I am so glad to finally be able to say,'I led a local project that resulted
in fostering community involvement, developing skills and strengthening values'. This unique program physically resulted in a beautiful garden for a family, but intangibly it has given me marketable workplace skills and experience that I plan on using in the future.
These are the skills I have been focusing on throughout this internship:
This opportunity let me successfully lead and complete a home garden project. The hands-on learning environment helped me evolve my project management skills and increase my experience that ultimately led to more confidence in my abilities.
I was glad of the space that I was allowed to function in during this project. Through Shamsa's mentorship, I was allowed to plan, to make mistakes, and to decide what would work best. Once I got over my fear of making a mistake, I planned out much of the project and just led to the best of my ability. Giving directions during installation I knew that it would work out, but I had a plan for multiple unfortunate scenarios just in case (none of which occurred). I have certainly developed leadership skills over this time that will take me far both in and out of the classroom.
Ellen giving directions
This project required me to collaborate with over 20 college students, 8 high school youth, donors, and the family. I learned that effective collaboration means working effectively with others not just towards completion of the project, but towards the fulfillment of the organization’s mission - my growth & development.
I learned that communication is not only the ability to share your thoughts and ideas; it also requires skilled listening. I learned to communicate clearly and effectively as I met with homeowners, accrued sponsorships, ordered materials, organized volunteers, and read feedback on my reflection pieces.
I had to use writing and communication skills to fundraise for my campaign. I tried to engage the audience of each email and newsletter and blog post by directing it towards the people and making parts interactive and creating a story. People don’t just want to read something, they’re more invested if it holds value with stories, plots, or personal significance, something I hope I fostered and can conclude now.
Ellen presenting to Church Board
My final task is two presentations. One on campus and one off-campus. I presented at Liz’s (the homeowner’s) Church Board meeting one evening where the project was well-accepted. Since I was so involved in this project, I could talk about any aspect of it, but understood that I needed to focus on the completed goals: mostly my skills, but also the garden and the community interaction. I am still looking for an on campus opportunity to present. Let me know if you would like me to present to your group or class.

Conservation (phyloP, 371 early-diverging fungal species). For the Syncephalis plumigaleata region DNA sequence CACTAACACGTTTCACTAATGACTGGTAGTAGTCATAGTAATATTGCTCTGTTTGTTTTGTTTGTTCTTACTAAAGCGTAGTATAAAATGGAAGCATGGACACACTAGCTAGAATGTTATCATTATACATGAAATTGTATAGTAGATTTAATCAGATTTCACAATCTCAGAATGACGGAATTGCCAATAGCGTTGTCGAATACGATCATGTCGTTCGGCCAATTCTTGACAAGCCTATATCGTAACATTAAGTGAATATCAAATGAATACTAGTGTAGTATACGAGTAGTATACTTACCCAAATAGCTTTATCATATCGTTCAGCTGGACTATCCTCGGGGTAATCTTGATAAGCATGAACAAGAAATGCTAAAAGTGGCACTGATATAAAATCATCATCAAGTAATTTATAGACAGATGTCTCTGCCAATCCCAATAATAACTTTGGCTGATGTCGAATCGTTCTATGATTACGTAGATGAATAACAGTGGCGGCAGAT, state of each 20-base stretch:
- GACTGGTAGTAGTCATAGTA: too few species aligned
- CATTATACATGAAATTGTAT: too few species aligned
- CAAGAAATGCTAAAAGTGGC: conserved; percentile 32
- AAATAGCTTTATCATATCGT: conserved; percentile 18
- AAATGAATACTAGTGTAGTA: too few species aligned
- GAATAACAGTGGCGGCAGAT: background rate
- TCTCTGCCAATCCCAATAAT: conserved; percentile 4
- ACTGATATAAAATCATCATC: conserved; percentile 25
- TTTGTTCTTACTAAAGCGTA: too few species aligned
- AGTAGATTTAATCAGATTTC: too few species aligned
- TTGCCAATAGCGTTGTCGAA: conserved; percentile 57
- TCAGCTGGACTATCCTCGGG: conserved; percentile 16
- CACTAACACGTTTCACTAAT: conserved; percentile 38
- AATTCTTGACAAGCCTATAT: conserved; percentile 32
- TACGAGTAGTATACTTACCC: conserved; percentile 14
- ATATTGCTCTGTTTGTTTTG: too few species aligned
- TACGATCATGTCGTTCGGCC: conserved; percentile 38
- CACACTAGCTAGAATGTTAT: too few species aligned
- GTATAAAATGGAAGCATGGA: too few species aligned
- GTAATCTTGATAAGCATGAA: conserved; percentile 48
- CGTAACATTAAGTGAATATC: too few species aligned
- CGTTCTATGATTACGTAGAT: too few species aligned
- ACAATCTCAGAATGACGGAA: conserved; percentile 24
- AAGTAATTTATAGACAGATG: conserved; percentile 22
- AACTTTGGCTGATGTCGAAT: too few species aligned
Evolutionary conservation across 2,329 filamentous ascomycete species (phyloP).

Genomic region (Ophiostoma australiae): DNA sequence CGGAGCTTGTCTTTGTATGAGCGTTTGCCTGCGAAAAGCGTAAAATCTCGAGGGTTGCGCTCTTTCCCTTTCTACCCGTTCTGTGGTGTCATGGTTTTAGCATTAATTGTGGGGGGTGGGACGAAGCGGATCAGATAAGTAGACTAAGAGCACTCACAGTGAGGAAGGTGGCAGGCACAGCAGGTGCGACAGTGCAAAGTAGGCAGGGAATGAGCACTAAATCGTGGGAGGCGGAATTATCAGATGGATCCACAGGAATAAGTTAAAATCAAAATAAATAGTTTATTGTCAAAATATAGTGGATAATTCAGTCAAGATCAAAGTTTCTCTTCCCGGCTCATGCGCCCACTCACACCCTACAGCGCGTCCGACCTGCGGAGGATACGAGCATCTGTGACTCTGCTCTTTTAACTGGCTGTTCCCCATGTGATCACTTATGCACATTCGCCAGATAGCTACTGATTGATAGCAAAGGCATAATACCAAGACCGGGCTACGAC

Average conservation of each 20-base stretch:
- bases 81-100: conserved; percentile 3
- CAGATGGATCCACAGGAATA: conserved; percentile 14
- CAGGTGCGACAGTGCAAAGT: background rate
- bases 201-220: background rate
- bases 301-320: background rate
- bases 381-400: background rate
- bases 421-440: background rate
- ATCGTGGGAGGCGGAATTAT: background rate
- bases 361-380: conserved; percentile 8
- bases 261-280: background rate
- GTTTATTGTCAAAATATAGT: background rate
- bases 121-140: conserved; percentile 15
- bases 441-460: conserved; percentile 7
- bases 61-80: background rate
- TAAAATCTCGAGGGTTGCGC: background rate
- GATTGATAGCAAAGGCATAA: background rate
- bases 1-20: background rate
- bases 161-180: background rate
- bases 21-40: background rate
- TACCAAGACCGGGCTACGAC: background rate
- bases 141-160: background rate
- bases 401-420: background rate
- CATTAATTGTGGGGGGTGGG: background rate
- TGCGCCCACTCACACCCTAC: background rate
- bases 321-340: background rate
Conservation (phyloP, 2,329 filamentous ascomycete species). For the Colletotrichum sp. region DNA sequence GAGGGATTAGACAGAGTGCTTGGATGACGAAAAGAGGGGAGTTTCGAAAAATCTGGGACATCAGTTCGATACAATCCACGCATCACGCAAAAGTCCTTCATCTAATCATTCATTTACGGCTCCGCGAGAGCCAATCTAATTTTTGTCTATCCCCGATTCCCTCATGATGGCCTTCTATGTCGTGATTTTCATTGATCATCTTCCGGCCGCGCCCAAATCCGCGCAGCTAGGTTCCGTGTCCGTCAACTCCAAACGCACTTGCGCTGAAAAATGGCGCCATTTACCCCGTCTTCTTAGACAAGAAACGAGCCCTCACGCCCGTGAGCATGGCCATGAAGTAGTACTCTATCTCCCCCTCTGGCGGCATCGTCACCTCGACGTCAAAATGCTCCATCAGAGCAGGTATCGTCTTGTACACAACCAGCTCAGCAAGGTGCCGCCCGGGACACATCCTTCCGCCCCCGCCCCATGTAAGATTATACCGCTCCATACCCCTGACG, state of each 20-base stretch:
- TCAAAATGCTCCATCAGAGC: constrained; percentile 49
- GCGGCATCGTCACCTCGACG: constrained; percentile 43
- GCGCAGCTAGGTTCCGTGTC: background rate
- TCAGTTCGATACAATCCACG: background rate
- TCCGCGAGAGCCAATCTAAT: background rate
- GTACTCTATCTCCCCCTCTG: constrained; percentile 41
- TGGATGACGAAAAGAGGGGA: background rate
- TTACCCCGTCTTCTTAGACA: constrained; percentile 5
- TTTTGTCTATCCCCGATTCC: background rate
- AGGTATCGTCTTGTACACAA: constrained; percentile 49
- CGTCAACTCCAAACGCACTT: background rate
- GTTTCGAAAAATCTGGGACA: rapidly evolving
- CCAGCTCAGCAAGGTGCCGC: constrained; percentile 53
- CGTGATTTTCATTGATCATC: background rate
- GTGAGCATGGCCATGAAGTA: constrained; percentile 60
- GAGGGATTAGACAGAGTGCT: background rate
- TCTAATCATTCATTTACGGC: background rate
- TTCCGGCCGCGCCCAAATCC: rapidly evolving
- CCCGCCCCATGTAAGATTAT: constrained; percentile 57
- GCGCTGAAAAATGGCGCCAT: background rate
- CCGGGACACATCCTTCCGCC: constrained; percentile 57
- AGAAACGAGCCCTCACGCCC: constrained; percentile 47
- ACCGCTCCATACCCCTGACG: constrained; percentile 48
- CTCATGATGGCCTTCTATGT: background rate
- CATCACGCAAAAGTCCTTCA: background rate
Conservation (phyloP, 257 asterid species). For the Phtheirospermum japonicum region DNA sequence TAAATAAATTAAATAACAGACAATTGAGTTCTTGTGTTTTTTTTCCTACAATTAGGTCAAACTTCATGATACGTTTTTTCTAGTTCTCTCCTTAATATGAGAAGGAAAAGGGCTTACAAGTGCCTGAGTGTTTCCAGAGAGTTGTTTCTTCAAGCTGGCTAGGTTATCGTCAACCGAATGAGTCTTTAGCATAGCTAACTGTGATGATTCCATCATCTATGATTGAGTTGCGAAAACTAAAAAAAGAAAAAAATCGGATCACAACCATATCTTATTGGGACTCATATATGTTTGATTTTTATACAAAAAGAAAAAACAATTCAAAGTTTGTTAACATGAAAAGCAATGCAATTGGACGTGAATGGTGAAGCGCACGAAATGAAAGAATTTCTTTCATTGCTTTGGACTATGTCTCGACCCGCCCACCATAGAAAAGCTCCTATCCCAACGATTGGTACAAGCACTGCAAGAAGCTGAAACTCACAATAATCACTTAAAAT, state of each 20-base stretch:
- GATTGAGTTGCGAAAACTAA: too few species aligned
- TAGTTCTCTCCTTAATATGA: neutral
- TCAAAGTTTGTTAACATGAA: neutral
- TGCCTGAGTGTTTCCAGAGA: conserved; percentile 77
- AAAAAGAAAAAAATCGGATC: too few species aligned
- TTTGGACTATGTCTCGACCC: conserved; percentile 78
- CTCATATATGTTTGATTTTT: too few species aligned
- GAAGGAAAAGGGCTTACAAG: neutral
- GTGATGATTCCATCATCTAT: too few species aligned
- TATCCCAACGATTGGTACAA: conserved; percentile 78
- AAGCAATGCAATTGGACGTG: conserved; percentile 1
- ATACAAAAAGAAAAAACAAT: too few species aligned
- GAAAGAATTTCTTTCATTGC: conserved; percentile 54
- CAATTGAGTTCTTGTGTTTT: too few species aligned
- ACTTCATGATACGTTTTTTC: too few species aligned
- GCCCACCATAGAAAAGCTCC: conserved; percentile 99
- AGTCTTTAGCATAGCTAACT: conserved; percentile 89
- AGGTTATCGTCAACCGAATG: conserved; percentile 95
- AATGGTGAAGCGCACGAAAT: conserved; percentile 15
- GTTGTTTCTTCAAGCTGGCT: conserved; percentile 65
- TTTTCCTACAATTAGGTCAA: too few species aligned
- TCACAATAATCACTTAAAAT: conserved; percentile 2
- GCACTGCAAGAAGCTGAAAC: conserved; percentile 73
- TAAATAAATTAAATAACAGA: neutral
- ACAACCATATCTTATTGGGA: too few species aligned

These are the projects that I wish to continue participating in and creating myself throughout my life. I hope to discover varying applications to do good in changing settings. With my studies in Anthropology, getting everyone together was a big focus for me; I would like to say that based on Saturday mornings' activities and the responses I've had from supporters that this has been successful.
I have mentioned that I am in an Introduction to Nonprofits class this semester, a political science class. It has greatly helped me in understanding the importance of a mission statement (VGnet's Mission) and how vital to success it is that everyone involved is on the same page. Through this class, I learned that the mission statement is not a guideline, it is the driving force behind an organization. Victory Garden Network is driven by passionate people trying to guide students’ to develop skills for themselves by fulfilling real, meaningful work. I mention the mission because when I joined VGNet, I didn’t really know what I was getting myself into; I thought I would just be appearing at a site and telling people that we had to build a garden. But this experience has allowed me to communicate between communities and foster growth in my skillset, with people involved, and in the garden. It wasn’t until I was fundraising and realized that I was telling a story about me and trying to sell myself my own potential that I understood the importance of developing my skill set for this group.
With everyone working nonstop to install the garden and fix up the yard Saturday morning, I'm thinking that my beginning remarks and prior reflections must have created at least some excitement for the workers to have enjoyed themselves.
I've learned a lot about managing projects and the role of a leader. Learning when to direct and when to allow for interpretation of directions to occur has been one of those things. I think that my communication with everyone has led to a collaborative garden richer for the diverse input that's gone into it. I feel like I talked to many people and did various jobs while coordinating the garden, and I'm more experienced for it. I truly believe that this program will help future students to develop their skills while allowing them to involve the community in positive change and I fully expect to support it in the time to come.
I would love feedback on my reflection pieces from you. Please feel free to email me if you would like to share your thoughts with me.
-Ellen Dubis NC State University |BA Anthropology, 2018 firstname.lastname@example.org